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Cockpit procedures contributed to 2015 Air Canada crash: report

Poor visibility, runway lighting issues and deficiencies in Air Canada's operating procedures caused the 2015 crash of an Airbus A320 at Halifax Stanfield International airport, Canada's Transportation Safety Board (TSB) concludes.

The crash, which occurred on landing during a snowstorm and at night, injured 25 of 138 passengers and crew on Air Canada flight 624 from Toronto.

It also led Air Canada to file a lawsuit against Airbus.

The aircraft (registration C-FTJP) drifted below its intended descent angle, striking lights, power lines and the ground ahead of Halifax Runway 05.

The TSB's final accident report, released 18 May, attributes the 29 March 2015 accident partly to Air Canada's standard operating procedures.

The carrier did not require pilots to monitor altitude and distance from the runway when the aircraft was beyond the final approach fix and flying in "flight path angle guidance mode", says the TSB's report.

That mode guides the aircraft along the flight path angle target – but wind variations and turbulence can lead the aircraft to drift from the target, says the board.

If the aircraft drifts below the approach target, the autopilot continues the decent at the same angle – but below the original path, horizontal to it, says the TSB.

A chart from the TSB's report showing how wind and turbulence can cause an aircraft to deviate from a flight path angle

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Canada Transportation Safety Board

Such was the case with flight 624, which approached Halifax to land at about 00:30 local time in poor visibility.

"The flight crew did not notice that the aircraft had drifted below and diverged from the planned vertical descent angle flight profile, nor were they aware that the aircraft had crossed the minimum descent altitude further back from the threshold," says the report.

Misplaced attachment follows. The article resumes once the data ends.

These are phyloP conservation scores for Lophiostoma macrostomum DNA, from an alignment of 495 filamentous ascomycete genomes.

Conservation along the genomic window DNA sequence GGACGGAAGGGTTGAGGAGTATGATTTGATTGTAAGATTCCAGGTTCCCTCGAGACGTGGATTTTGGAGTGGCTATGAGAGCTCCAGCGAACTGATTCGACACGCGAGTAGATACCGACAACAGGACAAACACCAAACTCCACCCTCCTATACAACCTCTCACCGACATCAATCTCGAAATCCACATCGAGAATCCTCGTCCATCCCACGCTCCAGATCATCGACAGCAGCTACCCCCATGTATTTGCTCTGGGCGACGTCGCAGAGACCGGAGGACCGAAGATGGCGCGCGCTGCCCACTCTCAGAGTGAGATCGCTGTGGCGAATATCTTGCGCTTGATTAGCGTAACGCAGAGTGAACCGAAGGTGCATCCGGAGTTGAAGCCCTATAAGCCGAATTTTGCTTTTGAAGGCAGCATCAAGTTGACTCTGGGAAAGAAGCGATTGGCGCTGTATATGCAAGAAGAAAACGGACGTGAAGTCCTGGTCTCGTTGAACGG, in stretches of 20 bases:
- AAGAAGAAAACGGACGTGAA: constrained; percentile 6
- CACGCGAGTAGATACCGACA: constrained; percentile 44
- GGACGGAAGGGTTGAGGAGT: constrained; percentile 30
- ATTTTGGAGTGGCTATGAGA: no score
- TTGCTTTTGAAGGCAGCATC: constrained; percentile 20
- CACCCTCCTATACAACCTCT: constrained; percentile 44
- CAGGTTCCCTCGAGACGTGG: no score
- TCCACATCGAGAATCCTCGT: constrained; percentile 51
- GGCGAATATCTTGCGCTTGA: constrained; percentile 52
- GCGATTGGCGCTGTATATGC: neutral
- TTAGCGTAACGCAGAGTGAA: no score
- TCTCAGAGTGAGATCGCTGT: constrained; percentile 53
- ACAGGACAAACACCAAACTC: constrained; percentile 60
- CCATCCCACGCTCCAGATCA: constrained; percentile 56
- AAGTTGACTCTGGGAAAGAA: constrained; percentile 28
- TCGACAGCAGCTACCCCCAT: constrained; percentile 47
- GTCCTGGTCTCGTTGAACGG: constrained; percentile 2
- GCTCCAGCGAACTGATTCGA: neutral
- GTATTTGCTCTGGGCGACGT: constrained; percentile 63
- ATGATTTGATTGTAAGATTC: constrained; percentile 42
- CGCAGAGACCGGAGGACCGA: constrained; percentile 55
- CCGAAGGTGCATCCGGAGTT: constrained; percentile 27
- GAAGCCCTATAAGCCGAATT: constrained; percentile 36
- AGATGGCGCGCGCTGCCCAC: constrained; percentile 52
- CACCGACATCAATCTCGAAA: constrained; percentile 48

In addition, despite a request from the crew, airport control tower staff were preoccupied with other airport movements and did not turn the airport lights to their maximum settings, the TSB adds.

The pilots saw runway lights at the minimum descent altitude and continued the approach, expecting the lights to become more visible.

In the final seconds of flight, the pilots disengaged the autopilot for landing, then realised they were too low.

"Although they initiated a go-around immediately, the aircraft struck terrain short of the runway," says the TSB.

The aircraft struck runway lights, power lines and snow-covered ground about 226m before the threshold of runway 05.

It then struck the localiser antenna, hit the ground twice more and slid along the runway, stopping 579m beyond the threshold, says the TSB.

Passengers evacuated the damaged aircraft via slides.

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TSB

The aircraft was written off as a total loss, according to Flight Fleets Analyzer.

In response to the accident, Air Canada provided pilots more-specific guidance related to visual references and warned of limitations to the autopilot and vertical navigation when using the aircraft's flight path angle mode, the TSB says.

The carrier also now requires instrument monitoring when below the minimum descent altitude, it adds.

Air Canada confirms in a media release that it made changes highlighted by the TSB, adding that it also is outfitting all Airbus narrowbodies with GPS and upgraded ground proximity warning technology.

The airport also upgraded approach lighting to Runway 05, reviewed its emergency response plan and upgraded backup power systems, says the TSB.

Airbus says it will not comment about the TSB's findings because of a pending legal case.

AIR CANADA SUES AIRBUS

Nearly two months ago, Air Canada filed a lawsuit against Airbus, claiming that failures by the manufacturer contributed to the 2015 crash.

Airbus "failed to clearly identify the shortcomings of the aircraft, in particular, the absence of a system to detect or correct a deviation from the planned and selected flight path angle", Air Canada said in court papers filed with the Supreme Court of Nova Scotia on 28 March.

Airbus "failed to adequately advise that in certain conditions the aircraft's flight path angle could be affected by external forces," documents say. "The defendant failed to incorporate a warning system to alert pilots to a deviation from the planned and selected flight path angle."

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